4. R. S. Tucker, P. C. Ku, and C. J. Chang-Hasnain, “Slow-light optical buffers: capabilities and fundamental limitations,” J. Lightwave Technol.23(12), 4046–4066 (2005). [CrossRef]
  5. L. V. Hau, S. E. Harris, Z. Dutton, and C. H. Behroozi, “Light speed reduction to 17 metres per second in an ultracold atomic gas,” Nature397(6720), 594–598 (1999). [CrossRef]
  6. T. Baba, “Slow light in photonic crystals,” Nat. Photonics2(8), 465–473 (2008). [CrossRef]
  7. Y. Okawachi, M. S. Bigelow, J. E. Sharping, Z. Zhu, A. Schweinsberg, D. J. Gauthier, R. W. Boyd, and A. L. Gaeta, “Tunable all-optical delays via Brillouin slow light in an optical fiber,” Phys. Rev. Lett.94(15), 153902 (2005). [CrossRef] [PubMed]
  8. A. P. Hibbins, B. R. Evans, and J. R. Sambles, “Experimental verification of designer surface plasmons,” Science308(5722), 670–672 (2005). [CrossRef] [PubMed]
  9. Q. Gan, Y. J. Ding, and F. J. Bartoli, “‘Rainbow’ trapping and releasing at telecommunication wavelengths,” Phys. Rev. Lett.102(5), 056801 (2009). [CrossRef] [PubMed]
  10. Y. J. Zhou and T. J. Cui, “Broadband slow-wave systems of subwavelength thickness excited by a metal wire,” Appl. Phys. Lett.99(10), 101906 (2011). [CrossRef]
  11. G. Wang, H. Lu, and X. M. Liu, “Trapping of surface plasmon waves in graded grating waveguide system,” Appl. Phys. Lett.101(1), 013111 (2012). [CrossRef]
  12. Q. Gan and F. Bartoli, “Surface dispersion engineering of planar plasmonic chirped grating for complete visible rainbow trapping,” Appl. Phys. Lett.98(25), 251103 (2011). [CrossRef]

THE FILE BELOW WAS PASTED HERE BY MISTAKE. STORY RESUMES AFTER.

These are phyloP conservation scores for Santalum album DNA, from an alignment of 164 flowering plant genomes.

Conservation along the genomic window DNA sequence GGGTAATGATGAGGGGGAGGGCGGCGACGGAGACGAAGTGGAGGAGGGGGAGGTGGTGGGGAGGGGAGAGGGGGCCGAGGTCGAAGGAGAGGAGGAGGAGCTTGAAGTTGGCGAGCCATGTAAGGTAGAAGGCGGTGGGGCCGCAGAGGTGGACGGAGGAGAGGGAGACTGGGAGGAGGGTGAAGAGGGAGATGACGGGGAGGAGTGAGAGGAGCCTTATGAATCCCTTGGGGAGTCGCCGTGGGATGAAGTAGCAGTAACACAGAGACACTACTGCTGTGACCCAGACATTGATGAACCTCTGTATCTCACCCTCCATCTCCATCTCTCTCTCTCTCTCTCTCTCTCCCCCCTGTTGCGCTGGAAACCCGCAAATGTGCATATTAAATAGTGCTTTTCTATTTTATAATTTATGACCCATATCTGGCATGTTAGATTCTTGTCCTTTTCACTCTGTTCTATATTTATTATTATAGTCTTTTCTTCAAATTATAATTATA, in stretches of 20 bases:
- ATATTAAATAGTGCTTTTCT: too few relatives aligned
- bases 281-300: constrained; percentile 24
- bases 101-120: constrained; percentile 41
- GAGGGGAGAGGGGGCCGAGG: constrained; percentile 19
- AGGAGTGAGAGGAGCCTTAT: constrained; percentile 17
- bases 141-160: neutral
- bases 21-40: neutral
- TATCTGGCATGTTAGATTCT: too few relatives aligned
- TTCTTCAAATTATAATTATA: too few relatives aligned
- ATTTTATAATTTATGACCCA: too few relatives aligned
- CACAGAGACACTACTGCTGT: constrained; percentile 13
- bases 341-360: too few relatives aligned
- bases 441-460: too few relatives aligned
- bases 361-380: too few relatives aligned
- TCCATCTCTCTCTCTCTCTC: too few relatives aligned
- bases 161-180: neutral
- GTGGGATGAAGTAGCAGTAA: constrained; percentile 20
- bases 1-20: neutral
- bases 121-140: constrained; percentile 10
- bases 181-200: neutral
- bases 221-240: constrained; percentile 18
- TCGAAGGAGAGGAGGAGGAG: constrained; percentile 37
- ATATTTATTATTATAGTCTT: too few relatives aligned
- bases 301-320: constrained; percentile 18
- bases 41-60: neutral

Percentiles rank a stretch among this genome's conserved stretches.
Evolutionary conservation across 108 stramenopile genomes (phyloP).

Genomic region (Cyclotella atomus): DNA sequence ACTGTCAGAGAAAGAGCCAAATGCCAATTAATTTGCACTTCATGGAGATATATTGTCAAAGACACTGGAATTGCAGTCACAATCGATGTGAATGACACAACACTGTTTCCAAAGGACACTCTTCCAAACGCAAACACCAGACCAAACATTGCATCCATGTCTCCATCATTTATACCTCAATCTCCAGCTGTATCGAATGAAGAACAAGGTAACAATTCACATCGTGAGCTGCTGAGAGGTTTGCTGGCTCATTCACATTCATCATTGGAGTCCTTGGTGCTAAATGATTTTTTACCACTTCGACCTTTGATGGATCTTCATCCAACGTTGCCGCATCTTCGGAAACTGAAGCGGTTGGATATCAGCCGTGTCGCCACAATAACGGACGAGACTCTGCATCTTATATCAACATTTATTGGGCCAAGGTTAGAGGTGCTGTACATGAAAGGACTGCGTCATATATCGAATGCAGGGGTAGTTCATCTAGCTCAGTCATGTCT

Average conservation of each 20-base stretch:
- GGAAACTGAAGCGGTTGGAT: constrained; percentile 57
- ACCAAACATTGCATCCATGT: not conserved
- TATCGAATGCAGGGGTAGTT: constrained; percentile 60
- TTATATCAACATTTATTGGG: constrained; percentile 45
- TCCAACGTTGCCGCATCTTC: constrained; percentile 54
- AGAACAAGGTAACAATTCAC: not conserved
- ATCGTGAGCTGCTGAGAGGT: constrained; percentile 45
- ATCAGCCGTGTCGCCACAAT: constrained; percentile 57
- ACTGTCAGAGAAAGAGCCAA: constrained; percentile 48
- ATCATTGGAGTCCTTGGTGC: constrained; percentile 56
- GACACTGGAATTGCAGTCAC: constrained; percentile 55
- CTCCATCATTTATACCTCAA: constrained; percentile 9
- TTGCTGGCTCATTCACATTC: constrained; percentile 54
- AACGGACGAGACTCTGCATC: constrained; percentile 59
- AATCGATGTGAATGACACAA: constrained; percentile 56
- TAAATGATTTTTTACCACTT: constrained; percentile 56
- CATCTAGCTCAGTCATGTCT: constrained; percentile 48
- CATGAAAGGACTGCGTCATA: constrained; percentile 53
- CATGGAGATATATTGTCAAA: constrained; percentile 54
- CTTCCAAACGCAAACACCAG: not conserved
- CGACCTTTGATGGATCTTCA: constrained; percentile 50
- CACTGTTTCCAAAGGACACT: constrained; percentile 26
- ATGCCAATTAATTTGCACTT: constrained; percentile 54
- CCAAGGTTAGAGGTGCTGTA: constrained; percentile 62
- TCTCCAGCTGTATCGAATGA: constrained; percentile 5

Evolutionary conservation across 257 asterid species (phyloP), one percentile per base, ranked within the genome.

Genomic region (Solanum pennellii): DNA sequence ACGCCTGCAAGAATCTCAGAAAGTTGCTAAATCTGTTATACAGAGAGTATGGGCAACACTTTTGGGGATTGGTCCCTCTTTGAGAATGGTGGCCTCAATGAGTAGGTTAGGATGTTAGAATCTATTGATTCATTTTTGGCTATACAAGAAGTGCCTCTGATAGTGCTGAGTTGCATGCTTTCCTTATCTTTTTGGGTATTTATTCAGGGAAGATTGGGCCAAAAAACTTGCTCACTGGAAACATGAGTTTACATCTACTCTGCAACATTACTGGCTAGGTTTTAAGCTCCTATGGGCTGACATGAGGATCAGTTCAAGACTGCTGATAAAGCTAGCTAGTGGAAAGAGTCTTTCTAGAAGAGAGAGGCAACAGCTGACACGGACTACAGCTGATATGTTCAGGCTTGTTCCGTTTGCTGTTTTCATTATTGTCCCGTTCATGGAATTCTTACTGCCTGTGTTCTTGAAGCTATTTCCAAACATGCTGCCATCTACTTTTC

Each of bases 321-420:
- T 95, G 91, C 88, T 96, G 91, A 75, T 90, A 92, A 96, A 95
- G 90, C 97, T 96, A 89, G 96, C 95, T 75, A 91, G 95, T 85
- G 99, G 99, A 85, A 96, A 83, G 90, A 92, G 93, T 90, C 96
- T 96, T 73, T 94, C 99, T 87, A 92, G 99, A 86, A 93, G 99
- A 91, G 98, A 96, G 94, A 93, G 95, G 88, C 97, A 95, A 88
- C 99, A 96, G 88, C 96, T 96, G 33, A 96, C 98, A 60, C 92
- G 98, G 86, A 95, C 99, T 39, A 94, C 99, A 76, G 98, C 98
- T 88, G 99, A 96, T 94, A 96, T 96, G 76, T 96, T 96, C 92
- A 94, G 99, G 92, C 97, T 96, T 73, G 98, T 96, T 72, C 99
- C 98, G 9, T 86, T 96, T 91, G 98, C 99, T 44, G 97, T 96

13. H. F. Hu, D. X. Ji, X. Zeng, K. Liu, and Q. Q. Gan, “Rainbow trapping in hyperbolic metamaterial waveguide,” Sci Rep3, 1249 (2013). [CrossRef] [PubMed]
  14. L. Chen, G. P. Wang, Q. Q. Gan, and F. J. Bartoli, “Trapping of surface-plasmon polaritons in a graded Bragg structure: frequency-dependent spatially separated localization of the visible spectrum modes,” Phys. Rev. B80(16), 161106 (2009). [CrossRef]
  15. L. Chen, G. P. Wang, Q. Q. Gan, and F. J. Bartoli, “Rainbow trapping and releasing by chirped plasmonic waveguides at visible frequencies,” Appl. Phys. Lett.97(15), 153115 (2010). [CrossRef]
  16. G. X. Wang, H. Lu, X. M. Liu, and Y. K. Gong, “Numerical investigation of an all-optical switch in a graded nonlinear plasmonic grating,” Nanotechnology23(44), 444009 (2012). [CrossRef] [PubMed]
  17. Y. Xu, J. Zhang, and G. F. Song, “Slow surface plasmons in plasmonic grating waveguide,” IEEE Photon. Technol. Lett.25(5), 410–413 (2013). [CrossRef]
  18. L. M. Tong, R. R. Gattass, J. B. Ashcom, S. L. He, J. Y. Lou, M. Y. Shen, I. Maxwell, and E. Mazur, “Subwavelength-diameter silica wires for low-loss optical wave guiding,” Nature426(6968), 816–819 (2003). [CrossRef] [PubMed]